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#EP2019: Interview with Laura Fagerlund, Member of Svensk Ungdom

Lau­ra Fager­lund is the Head of the Inter­na­tion­al Com­mit­tee of the Swedish Youth of Fin­land, the youth orga­ni­za­tion to the lib­er­al par­ty Swedish People’s Par­ty. She is 24 years old and study­ing Polit­i­cal Sci­ence. She has been active in pol­i­tics for around four years, most­ly on the glob­al are­na, focus­ing on sus­tain­able development.

Where does your inter­est in pol­i­cy, pol­i­tics and espe­cial­ly the elec­tions to the Euro­pean Par­lia­ment come from? What is your main moti­va­tion to engage yourself? 

Lau­ra Fager­lund: I was intro­duced to inter­na­tion­al youth pol­i­tics through a friend. My friend and I share the same pas­sion for cli­mate change pol­i­cy, and she also intro­duced me to her inter­na­tion­al net­work of young cli­mate change activists. I noticed how ben­e­fi­cial it is to be active in pol­i­tics, both pro­fes­sion­al­ly and per­son­al­ly, so I con­tin­ued down that path. Now, being active in inter­na­tion­al youth orga­ni­za­tions is a huge part of my life. My inter­est in the Euro­pean Par­lia­ment comes from my belief in inter­na­tion­al coop­er­a­tion, and this par­tic­u­lar elec­tion is inter­est­ing because of Finland’s upcom­ing EU pres­i­den­cy, Brex­it, and mem­ber states’ coop­er­a­tion to reach the 1,5 tar­get. I am moti­vat­ed to engage myself because I want to work in an inter­na­tion­al envi­ron­ment. Work­ing inter­na­tion­al­ly gives me per­spec­tive and devel­ops my skills in inter­cul­tur­al com­mu­ni­ca­tion. I also tru­ly believe that inter­na­tion­al coop­er­a­tion is the only way for­ward and the only way to reach sustainability.

What are your con­crete sug­ges­tions regard­ing cli­mate change pol­i­cy at EU lev­el towards can­di­dates to the Euro­pean Par­lia­ment? What would a can­di­date need to promise you to make you vote for her/his party? 

Lau­ra Fager­lund: First­ly, I think it is extreme­ly impor­tant that every­body coop­er­ates, no mat­ter what their par­ty mem­ber­ship is or what their ide­ol­o­gy is. Com­bat­ing cli­mate change is some­thing that every­body must agree on, and there is no time to make this a par­ti­san issue. Sec­ond­ly, I hope that effort will be put into devel­op­ing the Emis­sions Trad­ing Sys­tem. It must be enlarged, so it also includes agri­cul­ture, trans­port, build­ings and waste dis­pos­al. The sys­tem needs to be glob­al. Third­ly, the EU should also put effort in a smooth tran­si­tion to elec­tric and bio­gas-fuelled cars. Fourth­ly, it is fun­da­men­tal to take the diver­si­ty of the Euro­pean Union into con­sid­er­a­tion. From the Finnish per­spec­tive, we need to sup­port healthy forests and a healthy Baltic Sea. We must also real­ize a just tran­si­tion for the Sámi peo­ple. Last­ly, a har­mo­nized Euro­pean ener­gy mar­ket must be implemented. 

My EP can­di­date must promise to work across all par­ties to reach a path towards the 1,5 tar­get. The can­di­date must under­stand the urgency of reach­ing sus­tain­able devel­op­ment, and she/he must have a dia­logue with all rel­e­vant stake­hold­ers and experts to imple­ment poli­cies. The can­di­date also needs to bring atten­tion to the impor­tance of a just transition.

What are the “hot” top­ics regard­ing cli­mate change in your coun­try? How do they poten­tial­ly affect the upcom­ing Elections?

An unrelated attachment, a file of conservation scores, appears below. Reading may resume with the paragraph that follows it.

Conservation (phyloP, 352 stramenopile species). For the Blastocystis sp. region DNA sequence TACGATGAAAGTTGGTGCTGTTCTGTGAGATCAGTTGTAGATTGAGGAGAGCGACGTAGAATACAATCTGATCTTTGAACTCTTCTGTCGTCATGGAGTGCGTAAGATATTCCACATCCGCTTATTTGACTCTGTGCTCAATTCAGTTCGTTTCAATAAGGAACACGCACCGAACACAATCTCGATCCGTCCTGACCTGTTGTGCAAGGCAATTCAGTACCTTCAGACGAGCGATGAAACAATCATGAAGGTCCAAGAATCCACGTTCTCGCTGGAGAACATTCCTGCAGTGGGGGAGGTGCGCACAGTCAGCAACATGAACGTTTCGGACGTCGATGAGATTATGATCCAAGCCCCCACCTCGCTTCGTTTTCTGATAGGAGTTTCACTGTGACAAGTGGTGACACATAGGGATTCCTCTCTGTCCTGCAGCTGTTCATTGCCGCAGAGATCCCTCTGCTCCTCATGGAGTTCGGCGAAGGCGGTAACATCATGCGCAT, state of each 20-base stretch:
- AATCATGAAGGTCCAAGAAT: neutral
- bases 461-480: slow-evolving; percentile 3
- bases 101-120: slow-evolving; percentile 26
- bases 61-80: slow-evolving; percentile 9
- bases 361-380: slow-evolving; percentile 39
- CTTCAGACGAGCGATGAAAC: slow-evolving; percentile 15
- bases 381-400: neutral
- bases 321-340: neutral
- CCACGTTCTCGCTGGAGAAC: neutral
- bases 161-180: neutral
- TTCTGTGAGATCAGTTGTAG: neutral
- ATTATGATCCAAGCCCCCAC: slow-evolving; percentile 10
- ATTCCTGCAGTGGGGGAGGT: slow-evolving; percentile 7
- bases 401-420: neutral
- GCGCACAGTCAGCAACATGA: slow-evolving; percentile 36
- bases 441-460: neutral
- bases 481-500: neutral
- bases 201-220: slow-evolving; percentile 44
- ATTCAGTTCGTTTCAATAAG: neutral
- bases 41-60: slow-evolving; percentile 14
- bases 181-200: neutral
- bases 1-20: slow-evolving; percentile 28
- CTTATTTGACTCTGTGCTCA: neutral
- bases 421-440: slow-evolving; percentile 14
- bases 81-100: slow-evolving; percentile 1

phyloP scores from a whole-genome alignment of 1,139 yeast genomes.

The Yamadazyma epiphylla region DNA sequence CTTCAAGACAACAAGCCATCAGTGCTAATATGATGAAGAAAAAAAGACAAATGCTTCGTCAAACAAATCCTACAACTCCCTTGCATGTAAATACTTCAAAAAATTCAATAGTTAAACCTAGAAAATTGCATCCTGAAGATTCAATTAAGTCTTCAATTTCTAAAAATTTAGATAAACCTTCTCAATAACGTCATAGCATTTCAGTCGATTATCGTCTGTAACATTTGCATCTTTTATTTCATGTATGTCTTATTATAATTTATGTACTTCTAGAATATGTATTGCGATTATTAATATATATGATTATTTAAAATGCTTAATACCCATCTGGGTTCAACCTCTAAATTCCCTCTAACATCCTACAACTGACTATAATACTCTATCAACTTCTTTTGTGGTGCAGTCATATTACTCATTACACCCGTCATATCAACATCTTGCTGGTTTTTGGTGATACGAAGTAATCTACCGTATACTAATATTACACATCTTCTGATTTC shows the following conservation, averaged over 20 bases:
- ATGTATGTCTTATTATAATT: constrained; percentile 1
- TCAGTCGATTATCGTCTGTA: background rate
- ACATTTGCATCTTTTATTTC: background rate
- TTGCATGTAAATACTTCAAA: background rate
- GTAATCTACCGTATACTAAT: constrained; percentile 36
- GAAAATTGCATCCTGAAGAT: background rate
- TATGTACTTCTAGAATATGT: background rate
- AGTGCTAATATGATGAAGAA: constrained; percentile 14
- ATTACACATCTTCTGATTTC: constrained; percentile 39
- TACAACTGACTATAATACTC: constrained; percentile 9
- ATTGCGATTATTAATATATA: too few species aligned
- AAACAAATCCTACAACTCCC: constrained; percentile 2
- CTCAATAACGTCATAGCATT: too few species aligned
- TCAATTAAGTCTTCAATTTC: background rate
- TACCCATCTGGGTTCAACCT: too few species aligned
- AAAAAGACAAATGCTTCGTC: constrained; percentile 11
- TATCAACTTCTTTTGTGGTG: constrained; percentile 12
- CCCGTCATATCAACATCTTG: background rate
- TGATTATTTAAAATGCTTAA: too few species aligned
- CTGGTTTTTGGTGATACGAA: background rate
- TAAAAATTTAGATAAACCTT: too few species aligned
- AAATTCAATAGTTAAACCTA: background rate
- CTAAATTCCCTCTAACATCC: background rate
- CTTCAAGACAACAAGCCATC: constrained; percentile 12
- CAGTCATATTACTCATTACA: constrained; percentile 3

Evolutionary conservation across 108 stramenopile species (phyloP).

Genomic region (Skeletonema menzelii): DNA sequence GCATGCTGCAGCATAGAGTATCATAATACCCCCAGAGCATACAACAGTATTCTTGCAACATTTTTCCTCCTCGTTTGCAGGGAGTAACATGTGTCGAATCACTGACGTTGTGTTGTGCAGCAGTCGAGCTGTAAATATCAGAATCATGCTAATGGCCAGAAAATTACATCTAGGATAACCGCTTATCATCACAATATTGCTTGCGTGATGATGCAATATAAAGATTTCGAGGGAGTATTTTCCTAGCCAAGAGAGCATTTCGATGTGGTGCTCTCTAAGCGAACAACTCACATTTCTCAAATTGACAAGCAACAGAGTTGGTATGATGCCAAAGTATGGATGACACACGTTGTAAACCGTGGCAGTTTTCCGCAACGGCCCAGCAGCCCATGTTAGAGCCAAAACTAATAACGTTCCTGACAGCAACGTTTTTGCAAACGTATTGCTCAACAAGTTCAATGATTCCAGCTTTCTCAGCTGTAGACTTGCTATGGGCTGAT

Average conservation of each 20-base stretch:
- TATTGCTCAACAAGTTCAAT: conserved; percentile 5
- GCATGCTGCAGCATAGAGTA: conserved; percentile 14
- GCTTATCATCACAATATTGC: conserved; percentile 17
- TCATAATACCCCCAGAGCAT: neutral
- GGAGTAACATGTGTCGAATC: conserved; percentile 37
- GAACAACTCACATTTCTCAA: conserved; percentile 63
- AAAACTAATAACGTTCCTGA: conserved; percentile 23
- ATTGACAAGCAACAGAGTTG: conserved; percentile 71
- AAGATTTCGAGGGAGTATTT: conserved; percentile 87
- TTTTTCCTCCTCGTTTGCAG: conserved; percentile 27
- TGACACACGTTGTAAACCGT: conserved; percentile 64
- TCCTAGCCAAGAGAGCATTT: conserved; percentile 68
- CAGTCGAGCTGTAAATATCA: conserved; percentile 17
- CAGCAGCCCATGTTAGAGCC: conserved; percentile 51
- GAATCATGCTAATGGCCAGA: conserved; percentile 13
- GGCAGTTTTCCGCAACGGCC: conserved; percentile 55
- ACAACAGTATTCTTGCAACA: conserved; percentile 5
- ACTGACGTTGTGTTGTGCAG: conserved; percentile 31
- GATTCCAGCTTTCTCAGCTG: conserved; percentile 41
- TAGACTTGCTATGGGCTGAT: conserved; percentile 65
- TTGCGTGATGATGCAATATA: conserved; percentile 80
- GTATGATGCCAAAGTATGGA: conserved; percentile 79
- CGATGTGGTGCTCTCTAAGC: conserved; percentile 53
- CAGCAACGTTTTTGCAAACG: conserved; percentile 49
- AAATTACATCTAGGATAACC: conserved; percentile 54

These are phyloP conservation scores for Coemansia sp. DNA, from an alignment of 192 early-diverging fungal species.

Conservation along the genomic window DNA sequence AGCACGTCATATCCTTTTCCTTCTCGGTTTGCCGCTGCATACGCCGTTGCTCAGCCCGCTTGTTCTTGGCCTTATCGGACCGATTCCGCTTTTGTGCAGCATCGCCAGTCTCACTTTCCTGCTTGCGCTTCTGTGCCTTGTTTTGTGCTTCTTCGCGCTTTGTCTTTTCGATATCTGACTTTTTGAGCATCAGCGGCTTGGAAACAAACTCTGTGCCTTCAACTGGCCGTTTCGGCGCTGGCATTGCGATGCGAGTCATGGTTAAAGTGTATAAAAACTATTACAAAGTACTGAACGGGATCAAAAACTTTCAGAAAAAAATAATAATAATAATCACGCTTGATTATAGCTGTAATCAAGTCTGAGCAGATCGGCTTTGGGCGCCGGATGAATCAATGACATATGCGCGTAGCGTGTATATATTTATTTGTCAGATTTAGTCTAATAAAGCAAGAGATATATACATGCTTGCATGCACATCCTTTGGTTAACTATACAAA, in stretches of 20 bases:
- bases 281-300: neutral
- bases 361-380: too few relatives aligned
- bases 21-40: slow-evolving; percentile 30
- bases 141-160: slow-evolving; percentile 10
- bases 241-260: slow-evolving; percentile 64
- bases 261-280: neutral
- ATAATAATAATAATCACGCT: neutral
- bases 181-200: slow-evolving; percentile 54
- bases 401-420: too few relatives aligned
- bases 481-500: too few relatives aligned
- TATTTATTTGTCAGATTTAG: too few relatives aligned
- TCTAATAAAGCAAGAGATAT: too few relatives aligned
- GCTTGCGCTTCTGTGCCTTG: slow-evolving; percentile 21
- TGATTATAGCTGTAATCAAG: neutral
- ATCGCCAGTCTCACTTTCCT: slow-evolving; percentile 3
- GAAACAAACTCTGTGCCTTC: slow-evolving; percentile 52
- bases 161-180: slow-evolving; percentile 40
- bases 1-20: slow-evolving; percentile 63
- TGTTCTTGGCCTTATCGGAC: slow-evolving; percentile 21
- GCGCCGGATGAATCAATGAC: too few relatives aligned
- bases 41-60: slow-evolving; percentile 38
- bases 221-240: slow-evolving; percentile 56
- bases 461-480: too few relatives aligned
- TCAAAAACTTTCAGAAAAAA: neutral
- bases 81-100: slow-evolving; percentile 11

Lau­ra Fager­lund: We recent­ly had nation­al elec­tions, and one of the main top­ics was cli­mate change. Young peo­ple have been demon­strat­ing in front of the Finnish Par­lia­ment because they want Fin­land to be more ambi­tious in reach­ing the 1,5 tar­get. Many par­ties have embraced this, and eight out of nine par­ties in the Par­lia­ment made an agree­ment on how to com­bat cli­mate change. Unfor­tu­nate­ly, a right pop­ulist par­ty did not agree on this, and also turned the top­ic of cli­mate change into a clas­sic “the peo­ple vs the elite” dis­cus­sion. While many par­ties focus on the impor­tance of healthy car­bon sinks, cir­cu­lar econ­o­my, envi­ron­men­tal­ly friend­ly heat­ing in build­ings, and a shar­ing econ­o­my, this pop­ulist par­ty demonis­es the oth­er par­ties. Accord­ing to the pop­ulist par­ty, the oth­er par­ties put too much respon­si­bil­i­ty on the “com­mon Finn”, even though there are oth­er coun­tries with much high­er GHG emis­sions that should do more than Fin­land does. I believe this dis­cus­sion will con­tin­ue dur­ing the EU elec­tions. Pop­ulists will turn the issue around and ask ques­tions such as: Who is respon­si­ble for the GHG emis­sions? Does Fin­land need to do more, even though there are oth­er coun­tries that are even less ambi­tious than Finland?

What should young peo­ple keep in mind while mak­ing their deci­sion in the elec­tion to the Euro­pean Parliament?

Lau­ra Fager­lund: Young peo­ple should remem­ber the ben­e­fits of the Euro­pean Union, and how much the poli­cies imple­ment­ed in the Euro­pean Union affects them. I think it is impor­tant that open-mind­ed, com­pe­tent can­di­dates with skills in net­work­ing and lead­er­ship are elect­ed. Young peo­ple should keep in mind which val­ues are impor­tant for them and make their deci­sions accord­ing to that.

In your opin­ion, is giv­ing a vote enough?

Lau­ra Fager­lund: Yes, it is. Some peo­ple are less inter­est­ed in pol­i­tics, and don’t want to be active in the field. Oth­er peo­ple are very inter­est­ed in pol­i­tics, and are active in many more ways than vot­ing. It is com­plete­ly up to one­self to decide whether they want to be active in oth­er ways than vot­ing in elections.

Thank you for the interview!

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